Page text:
2. In my opinion, 3x weekly on days AF doesn’t fly would be a good idea. If there are few business Travellers, maybe it is good time to revive Ted configuration. United, being the only Star Alliance carrier in Tahiti, will be able to get the routes fed well by its own flights to SFO in addition to all the partners. What I am wondering is if any Star Alliance classify Tahiti as North America or Caribbean region, so it eventually becomes a sweet spot for reward redemption. Any idea, Lucky?

  3. This is a pretty glaring hole in Star Alliance’s network to higher end leisure destinations. It’ll be nice to see United fill the gap and compete with AA-Air Tahiti Nui and Delta-AF.

    Until now, and *A fliers in mainland North America would have to fly an extra 3000 miles to Auckland to catch another long haul flight on Air New Zealand. That’s sorta great if you’re looking for more PQMs to requalify and don’t mind long flights and layovers, but it sucks for others who prefer to spend more time at the destination and less time in transit.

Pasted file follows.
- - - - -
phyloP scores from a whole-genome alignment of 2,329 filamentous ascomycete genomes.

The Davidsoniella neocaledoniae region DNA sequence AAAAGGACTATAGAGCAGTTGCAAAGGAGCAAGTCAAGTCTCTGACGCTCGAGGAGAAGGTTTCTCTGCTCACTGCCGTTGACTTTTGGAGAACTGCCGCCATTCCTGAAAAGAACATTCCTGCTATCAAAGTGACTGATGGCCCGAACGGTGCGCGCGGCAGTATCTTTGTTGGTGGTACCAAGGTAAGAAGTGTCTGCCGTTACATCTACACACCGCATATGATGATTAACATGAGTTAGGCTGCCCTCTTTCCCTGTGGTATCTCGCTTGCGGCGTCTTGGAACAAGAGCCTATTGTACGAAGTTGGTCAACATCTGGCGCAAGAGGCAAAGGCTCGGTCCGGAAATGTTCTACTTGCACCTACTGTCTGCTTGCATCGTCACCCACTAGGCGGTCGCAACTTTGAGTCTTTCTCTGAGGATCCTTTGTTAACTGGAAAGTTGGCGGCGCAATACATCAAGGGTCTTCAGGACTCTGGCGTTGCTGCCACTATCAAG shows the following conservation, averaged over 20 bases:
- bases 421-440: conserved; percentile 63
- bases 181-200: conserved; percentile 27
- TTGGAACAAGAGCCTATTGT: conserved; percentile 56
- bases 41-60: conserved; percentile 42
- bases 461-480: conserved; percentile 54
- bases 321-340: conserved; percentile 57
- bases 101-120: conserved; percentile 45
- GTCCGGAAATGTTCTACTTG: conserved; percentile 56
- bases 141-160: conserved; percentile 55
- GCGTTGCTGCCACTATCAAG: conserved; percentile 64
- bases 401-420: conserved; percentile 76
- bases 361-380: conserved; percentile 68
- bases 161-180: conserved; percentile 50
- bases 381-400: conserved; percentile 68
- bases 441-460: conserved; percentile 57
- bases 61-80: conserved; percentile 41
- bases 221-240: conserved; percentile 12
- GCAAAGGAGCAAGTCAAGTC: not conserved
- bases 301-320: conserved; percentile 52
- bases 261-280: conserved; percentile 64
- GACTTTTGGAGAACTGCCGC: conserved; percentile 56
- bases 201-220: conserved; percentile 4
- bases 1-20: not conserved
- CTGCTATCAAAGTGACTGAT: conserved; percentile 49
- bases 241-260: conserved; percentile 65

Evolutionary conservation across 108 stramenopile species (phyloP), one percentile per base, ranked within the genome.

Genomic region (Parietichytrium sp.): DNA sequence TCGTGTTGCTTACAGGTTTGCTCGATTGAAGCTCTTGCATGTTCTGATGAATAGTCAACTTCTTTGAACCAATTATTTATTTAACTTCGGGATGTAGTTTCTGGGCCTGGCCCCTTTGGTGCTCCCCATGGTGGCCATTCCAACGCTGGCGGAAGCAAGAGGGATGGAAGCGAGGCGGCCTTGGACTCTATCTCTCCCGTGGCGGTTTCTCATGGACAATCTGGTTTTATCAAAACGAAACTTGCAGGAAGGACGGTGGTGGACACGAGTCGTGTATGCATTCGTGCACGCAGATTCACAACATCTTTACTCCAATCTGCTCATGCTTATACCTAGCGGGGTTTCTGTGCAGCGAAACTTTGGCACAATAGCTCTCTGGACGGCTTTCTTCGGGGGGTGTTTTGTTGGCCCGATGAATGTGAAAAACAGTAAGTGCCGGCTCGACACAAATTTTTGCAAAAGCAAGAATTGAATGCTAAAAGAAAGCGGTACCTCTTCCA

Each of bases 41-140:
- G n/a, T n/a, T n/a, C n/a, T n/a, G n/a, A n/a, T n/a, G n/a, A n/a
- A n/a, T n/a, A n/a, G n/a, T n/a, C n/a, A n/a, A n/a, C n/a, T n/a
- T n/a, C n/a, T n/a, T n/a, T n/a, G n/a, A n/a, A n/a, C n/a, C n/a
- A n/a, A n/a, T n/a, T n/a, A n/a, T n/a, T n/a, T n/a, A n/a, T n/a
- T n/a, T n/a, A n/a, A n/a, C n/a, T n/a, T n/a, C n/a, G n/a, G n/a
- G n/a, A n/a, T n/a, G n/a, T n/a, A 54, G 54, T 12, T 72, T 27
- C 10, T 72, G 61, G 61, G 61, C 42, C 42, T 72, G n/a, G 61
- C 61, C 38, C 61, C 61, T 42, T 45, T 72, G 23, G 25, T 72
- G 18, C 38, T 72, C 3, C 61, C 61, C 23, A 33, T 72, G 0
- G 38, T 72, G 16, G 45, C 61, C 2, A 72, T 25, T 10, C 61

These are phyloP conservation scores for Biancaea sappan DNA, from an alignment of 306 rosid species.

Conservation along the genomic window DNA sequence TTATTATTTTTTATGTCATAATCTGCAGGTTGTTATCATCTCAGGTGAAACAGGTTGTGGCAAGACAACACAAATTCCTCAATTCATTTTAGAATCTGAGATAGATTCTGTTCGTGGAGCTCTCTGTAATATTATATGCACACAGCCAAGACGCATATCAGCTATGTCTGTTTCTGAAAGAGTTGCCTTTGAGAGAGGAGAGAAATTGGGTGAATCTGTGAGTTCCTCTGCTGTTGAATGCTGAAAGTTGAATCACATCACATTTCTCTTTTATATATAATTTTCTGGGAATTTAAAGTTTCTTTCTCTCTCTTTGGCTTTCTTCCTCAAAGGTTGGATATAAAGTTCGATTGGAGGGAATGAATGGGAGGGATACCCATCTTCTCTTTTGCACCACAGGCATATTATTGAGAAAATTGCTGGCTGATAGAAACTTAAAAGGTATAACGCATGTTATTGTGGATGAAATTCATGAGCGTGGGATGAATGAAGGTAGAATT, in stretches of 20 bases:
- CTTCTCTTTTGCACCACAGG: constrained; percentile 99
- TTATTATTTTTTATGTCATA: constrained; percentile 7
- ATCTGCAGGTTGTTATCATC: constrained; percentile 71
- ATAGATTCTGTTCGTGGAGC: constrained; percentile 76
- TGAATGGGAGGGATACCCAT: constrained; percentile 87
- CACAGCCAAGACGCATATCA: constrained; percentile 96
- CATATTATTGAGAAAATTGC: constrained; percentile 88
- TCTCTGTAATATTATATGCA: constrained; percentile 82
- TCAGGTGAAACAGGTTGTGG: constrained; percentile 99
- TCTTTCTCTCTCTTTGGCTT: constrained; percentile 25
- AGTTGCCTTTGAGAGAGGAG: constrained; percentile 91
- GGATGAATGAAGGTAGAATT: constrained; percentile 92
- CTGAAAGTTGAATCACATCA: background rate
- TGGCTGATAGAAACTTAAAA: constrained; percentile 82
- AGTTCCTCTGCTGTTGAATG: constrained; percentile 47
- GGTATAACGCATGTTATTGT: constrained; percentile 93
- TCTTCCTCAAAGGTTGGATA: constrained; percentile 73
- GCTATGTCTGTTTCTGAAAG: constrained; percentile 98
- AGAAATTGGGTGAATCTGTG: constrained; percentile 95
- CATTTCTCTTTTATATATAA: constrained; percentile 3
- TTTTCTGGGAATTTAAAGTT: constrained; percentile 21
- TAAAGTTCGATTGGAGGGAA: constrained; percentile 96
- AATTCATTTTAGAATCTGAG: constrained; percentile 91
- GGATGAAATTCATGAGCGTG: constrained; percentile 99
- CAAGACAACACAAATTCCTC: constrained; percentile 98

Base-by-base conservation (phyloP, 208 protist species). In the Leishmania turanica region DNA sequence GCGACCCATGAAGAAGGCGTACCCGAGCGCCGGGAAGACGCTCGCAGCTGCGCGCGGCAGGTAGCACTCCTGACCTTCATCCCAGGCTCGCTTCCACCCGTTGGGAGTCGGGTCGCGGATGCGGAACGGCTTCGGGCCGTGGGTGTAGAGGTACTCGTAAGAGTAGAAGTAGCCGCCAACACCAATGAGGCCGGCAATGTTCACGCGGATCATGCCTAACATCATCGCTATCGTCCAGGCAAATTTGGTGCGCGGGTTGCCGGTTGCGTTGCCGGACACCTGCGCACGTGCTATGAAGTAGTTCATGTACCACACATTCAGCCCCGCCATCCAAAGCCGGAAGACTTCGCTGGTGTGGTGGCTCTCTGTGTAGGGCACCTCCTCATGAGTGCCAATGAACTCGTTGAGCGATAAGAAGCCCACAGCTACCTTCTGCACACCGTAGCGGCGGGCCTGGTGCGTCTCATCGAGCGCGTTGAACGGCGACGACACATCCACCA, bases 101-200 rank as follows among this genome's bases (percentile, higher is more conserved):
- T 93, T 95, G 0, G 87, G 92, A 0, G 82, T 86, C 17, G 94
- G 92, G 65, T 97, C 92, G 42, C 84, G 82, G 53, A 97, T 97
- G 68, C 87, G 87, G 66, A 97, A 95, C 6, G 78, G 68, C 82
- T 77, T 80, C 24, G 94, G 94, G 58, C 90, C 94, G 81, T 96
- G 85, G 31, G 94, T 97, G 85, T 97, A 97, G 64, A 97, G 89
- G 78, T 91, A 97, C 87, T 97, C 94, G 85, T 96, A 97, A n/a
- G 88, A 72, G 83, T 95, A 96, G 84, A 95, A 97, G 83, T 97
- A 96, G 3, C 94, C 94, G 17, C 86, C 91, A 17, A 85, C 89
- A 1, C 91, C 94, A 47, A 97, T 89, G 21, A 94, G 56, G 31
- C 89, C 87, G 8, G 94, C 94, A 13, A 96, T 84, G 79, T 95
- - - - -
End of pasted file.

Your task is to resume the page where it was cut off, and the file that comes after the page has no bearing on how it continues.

4. Oooohhh always love a new route speculation.

    I think it could work. There’s almost no business traffic but it is a popular very-premium leisure and especially honeymoon destination. Your honeymoon is the one time in your life when you’re going to be the least price sensitive for leisure travel so if pax are paying $1000 A night for an overwater bungalow they are unlikely to baulk at a full priced J ticket. The 2-2-2 seating of the 787s would also be perfect for couples.

  5. UA to PPT with lie-flat 787 business class seats would be great, but the downside is this. Assuming they fly a red-eye to PPT arriving early morning, the return flight would have to be mid-morning. This means that United pax would have to depart Bora Bora, Moorea, etc. the night before their flight back and overnight in Papeete.

    One way around this would be for UA to continue from PPT with the same plane to SYD or AUK.

  6. That would be great. Made over 14 trips to Tahiti & Moorea. Would love to see TN & AF get some competition on LAX-PPT. French Polynesia has its to offer and many budget accommodations on all the islands. If you want to stay in a luxury over-water bungalow, you can do that. Or you can find lots of decent lodging in the $100-$200 range.

  7. They would in competition with 2-3 weekly flights by the lowcost French Blue that will start flying CDG-SFO-PPT next May

  8. @Joey I flew TN back in February. It is true that JFK was a destination for TN a few years ago. The loads were very good in fact. But the fact of the matter is that the flight continued onward to CDG. The TN planes are subsidized by the French government and AF did not want TN competing with them on the JFK-CDG route so TN was forced to reroute via LAX instead. This is what the FA and Pursers told me as they miss flying to JFK